Maybe high mileage maintenance cost makes owning more expensive (let's for simplicity just assume we pay people to do the maintenance, which what most people do)?
Are there other factors that I do not know that makes leasing cheaper?
Or my understanding is correct (buying is cheaper), and those people simply do not mind to pay extra money to drive a new car every 3-4 years?

Thanks.
Couple of friends are leasing right now.. Why? They are scraping together a huge down payment to purchase a house so they are keeping their cash stash at maximum %. Talking 300+K on 1+ million dollar homes. As soon as their lease is up they will be in a house and will simply buy a car.

It's always cheaper to purchase a car with no interest paid on the money you use. But there are good reasons to lease all having to do with short term need for a vehicle and not wanting to front the cash to purchase one.
 

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Ah, in S.F. that's a 2BR/1BA in the hood.;)
Nope SF our 1450sqft 1920's 2bd, 1 office split 1 bath with full size walk in laundry room in the unit and updated kitchen that is 14x15 yes surprisingly thats the original 1920 kitchen size is valued around mid 800K right now. Market rent is $3000 a month BTW

Our 1959 2500sqft Spannish tile two story gutted in 91 to the studs and rebuilt sitting on just a hair shy of half acre lot backing up to a creek IE no neighbors looking at us is some place in the 1.2 price range today.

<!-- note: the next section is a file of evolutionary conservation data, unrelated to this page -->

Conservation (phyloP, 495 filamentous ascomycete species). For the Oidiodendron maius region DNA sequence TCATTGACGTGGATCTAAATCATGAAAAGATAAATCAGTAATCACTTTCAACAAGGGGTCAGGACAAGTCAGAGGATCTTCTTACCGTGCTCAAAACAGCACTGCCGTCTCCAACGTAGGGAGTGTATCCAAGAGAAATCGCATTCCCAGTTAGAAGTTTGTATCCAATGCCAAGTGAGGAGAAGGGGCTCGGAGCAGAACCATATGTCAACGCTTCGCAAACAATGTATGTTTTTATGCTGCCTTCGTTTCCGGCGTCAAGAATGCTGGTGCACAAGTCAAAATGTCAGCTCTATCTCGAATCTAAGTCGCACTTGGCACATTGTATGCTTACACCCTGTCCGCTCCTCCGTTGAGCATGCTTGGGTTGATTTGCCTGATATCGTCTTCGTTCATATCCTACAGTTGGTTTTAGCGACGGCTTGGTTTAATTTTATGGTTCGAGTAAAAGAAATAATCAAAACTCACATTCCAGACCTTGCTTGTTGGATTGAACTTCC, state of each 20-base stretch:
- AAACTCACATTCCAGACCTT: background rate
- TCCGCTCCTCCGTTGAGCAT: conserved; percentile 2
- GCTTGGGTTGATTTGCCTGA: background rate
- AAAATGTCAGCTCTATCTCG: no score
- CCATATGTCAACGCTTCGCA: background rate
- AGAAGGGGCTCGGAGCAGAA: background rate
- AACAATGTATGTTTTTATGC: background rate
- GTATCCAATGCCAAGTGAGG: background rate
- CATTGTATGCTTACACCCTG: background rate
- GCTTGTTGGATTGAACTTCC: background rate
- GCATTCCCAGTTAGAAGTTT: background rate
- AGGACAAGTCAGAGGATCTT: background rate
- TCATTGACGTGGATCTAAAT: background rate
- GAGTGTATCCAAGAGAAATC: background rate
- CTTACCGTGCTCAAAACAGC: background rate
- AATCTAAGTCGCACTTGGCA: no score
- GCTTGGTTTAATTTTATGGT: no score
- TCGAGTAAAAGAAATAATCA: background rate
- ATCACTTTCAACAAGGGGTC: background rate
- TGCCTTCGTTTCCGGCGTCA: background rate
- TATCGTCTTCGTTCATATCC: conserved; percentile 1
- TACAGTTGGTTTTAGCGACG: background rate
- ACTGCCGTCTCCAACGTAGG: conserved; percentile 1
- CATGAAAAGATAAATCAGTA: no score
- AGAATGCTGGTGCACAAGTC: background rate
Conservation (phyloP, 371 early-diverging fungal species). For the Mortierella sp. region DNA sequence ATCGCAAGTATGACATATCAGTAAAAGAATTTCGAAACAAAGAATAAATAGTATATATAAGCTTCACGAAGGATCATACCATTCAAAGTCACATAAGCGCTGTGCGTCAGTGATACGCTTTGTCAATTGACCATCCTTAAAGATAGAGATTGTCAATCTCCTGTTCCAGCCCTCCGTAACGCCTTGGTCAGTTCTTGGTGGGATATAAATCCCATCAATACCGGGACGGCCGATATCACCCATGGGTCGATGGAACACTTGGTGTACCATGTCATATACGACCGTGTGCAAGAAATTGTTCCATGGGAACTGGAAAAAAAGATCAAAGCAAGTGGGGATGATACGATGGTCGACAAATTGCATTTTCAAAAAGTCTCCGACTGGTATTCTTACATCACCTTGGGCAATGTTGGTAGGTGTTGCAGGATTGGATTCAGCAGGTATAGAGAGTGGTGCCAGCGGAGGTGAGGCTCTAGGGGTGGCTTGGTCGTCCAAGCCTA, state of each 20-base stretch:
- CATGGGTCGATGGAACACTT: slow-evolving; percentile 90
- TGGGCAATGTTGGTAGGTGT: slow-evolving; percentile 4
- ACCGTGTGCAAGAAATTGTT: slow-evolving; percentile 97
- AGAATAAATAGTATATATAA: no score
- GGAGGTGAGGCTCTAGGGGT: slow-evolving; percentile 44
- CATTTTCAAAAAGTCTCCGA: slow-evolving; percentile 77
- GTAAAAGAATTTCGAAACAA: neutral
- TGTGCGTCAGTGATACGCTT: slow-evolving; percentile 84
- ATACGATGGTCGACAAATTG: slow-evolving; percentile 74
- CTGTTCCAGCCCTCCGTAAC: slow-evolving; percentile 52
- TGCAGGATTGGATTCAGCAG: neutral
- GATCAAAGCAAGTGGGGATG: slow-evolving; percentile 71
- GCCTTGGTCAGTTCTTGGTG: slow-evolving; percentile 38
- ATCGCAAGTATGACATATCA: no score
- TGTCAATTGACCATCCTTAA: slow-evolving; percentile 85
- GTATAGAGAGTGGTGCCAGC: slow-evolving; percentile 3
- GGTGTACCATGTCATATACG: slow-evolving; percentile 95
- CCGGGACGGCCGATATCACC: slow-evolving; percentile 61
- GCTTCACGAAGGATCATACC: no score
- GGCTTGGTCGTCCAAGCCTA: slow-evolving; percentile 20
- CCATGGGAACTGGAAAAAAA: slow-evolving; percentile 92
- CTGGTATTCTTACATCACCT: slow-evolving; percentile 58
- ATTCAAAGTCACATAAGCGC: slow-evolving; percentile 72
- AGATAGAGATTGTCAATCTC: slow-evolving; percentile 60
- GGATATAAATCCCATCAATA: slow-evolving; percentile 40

We almost stayed in SF given housing was cheaper but we didn't like the thought of paying 32K a year per kid starting at KinderGarden for private school. We have a few friends who stayed with two kids! Duel income professionals making big money over 130K a year spent on taxes and kids schooling nothing else...... We opted for good public schools higher priced house due to that - we can sell the house get our money back when the kids are gone.

Friends paying for private school might need to place a lien on their kids income to recover the private school tuition money ;-)
 

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2013 OB 3.6R Satin White Pearl
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I've leased a couple cars in the past when deals were great, no money down, low interest. If you go over the mileage limit, typically 12K/yr,you pay big bucks in penalties. It was a nice deal when I didn't drive a lot of miles, but needed the security of a new car and warranty. You are always paying insurance rates for new cars that are higher than older cars, so that adds up. It was much cheaper overall when I bought my Camry and drove it 9 years. The best bet is a good, reliable brand over a long period of time.